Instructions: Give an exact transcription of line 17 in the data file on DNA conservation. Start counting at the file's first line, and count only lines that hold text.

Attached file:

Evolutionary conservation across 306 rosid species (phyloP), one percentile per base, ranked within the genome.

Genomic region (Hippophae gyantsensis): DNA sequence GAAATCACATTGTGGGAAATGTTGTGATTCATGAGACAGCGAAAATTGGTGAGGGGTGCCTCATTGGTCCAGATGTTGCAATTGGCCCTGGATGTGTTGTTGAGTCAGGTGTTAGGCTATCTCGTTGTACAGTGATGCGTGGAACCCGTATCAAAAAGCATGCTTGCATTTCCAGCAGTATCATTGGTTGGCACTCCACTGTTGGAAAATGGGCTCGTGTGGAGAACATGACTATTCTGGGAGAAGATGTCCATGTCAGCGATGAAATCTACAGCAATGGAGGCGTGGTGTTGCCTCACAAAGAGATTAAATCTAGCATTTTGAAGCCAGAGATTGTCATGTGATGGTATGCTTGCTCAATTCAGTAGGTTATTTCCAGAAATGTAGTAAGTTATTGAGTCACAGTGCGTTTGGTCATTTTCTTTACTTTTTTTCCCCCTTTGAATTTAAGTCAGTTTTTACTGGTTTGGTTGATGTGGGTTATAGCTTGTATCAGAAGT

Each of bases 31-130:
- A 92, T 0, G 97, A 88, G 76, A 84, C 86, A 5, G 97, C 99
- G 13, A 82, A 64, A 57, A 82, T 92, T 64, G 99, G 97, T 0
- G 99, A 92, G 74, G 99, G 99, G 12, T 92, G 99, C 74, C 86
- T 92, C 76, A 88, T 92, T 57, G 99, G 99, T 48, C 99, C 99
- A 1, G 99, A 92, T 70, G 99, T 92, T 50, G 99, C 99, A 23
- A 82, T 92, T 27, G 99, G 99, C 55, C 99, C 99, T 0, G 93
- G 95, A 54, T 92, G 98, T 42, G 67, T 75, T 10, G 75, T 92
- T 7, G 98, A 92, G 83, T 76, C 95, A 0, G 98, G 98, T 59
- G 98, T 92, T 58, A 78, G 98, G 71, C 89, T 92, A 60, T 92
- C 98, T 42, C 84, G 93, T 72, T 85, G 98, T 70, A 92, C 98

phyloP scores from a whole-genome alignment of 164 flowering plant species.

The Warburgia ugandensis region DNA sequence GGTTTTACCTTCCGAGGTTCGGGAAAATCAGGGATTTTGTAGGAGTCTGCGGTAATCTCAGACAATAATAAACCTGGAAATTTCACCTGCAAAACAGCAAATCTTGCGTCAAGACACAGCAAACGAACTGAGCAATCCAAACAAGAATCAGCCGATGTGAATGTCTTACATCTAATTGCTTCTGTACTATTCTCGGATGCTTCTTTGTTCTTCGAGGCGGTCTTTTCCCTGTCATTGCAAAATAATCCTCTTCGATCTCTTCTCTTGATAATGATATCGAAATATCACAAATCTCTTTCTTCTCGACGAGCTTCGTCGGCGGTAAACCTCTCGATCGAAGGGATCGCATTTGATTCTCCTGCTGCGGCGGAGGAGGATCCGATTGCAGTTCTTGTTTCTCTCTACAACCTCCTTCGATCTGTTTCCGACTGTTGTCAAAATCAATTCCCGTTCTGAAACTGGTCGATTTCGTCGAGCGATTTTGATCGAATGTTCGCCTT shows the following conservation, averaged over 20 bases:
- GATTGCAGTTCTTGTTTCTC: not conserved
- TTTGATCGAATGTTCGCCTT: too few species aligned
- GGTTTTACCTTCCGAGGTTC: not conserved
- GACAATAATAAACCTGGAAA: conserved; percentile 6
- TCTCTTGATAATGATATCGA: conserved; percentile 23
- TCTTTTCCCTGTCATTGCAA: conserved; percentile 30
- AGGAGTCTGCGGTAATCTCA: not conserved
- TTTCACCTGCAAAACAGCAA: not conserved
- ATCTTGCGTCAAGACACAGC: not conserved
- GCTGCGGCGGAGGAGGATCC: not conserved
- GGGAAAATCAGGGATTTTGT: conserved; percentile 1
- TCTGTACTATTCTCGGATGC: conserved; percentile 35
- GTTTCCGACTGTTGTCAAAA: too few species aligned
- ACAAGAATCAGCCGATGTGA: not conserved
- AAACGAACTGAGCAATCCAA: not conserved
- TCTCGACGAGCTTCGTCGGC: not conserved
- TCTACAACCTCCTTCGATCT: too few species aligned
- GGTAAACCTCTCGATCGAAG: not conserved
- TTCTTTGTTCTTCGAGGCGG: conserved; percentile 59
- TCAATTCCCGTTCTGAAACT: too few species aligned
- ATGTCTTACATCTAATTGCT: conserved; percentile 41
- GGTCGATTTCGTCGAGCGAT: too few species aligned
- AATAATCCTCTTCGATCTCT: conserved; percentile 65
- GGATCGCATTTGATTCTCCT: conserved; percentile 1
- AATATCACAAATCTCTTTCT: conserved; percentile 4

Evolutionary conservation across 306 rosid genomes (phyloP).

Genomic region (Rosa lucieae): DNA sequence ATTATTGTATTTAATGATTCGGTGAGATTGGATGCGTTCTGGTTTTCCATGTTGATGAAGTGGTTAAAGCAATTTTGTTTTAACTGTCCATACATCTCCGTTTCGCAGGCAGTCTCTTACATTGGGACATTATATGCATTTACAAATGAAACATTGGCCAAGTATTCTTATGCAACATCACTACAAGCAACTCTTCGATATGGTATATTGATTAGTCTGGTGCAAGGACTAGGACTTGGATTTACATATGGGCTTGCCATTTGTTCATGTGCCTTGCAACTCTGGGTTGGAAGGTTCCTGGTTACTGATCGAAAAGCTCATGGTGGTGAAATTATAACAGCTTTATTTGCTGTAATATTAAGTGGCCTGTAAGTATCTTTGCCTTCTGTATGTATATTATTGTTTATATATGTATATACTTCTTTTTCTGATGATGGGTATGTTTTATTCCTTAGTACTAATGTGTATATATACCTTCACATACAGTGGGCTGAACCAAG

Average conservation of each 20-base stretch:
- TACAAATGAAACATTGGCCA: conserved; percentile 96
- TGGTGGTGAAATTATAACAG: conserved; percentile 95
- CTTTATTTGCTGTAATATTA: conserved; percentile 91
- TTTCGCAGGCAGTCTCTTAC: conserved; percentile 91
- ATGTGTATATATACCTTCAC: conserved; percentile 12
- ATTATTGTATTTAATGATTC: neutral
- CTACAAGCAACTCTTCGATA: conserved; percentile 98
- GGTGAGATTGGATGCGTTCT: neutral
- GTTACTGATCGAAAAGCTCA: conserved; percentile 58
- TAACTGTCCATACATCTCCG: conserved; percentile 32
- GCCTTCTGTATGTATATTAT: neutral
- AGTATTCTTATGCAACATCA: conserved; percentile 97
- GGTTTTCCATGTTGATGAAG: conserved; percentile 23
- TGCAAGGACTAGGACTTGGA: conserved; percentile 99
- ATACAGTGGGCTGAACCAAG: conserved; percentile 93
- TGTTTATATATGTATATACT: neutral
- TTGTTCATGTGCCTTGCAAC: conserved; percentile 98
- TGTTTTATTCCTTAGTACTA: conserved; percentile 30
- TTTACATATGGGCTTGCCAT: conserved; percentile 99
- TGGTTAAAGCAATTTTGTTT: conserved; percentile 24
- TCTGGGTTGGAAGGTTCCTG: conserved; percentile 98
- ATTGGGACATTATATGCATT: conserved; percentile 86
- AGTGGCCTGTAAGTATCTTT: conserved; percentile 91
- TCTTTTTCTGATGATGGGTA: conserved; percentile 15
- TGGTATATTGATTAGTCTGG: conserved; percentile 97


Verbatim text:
- TTTGATCGAATGTTCGCCTT: too few species aligned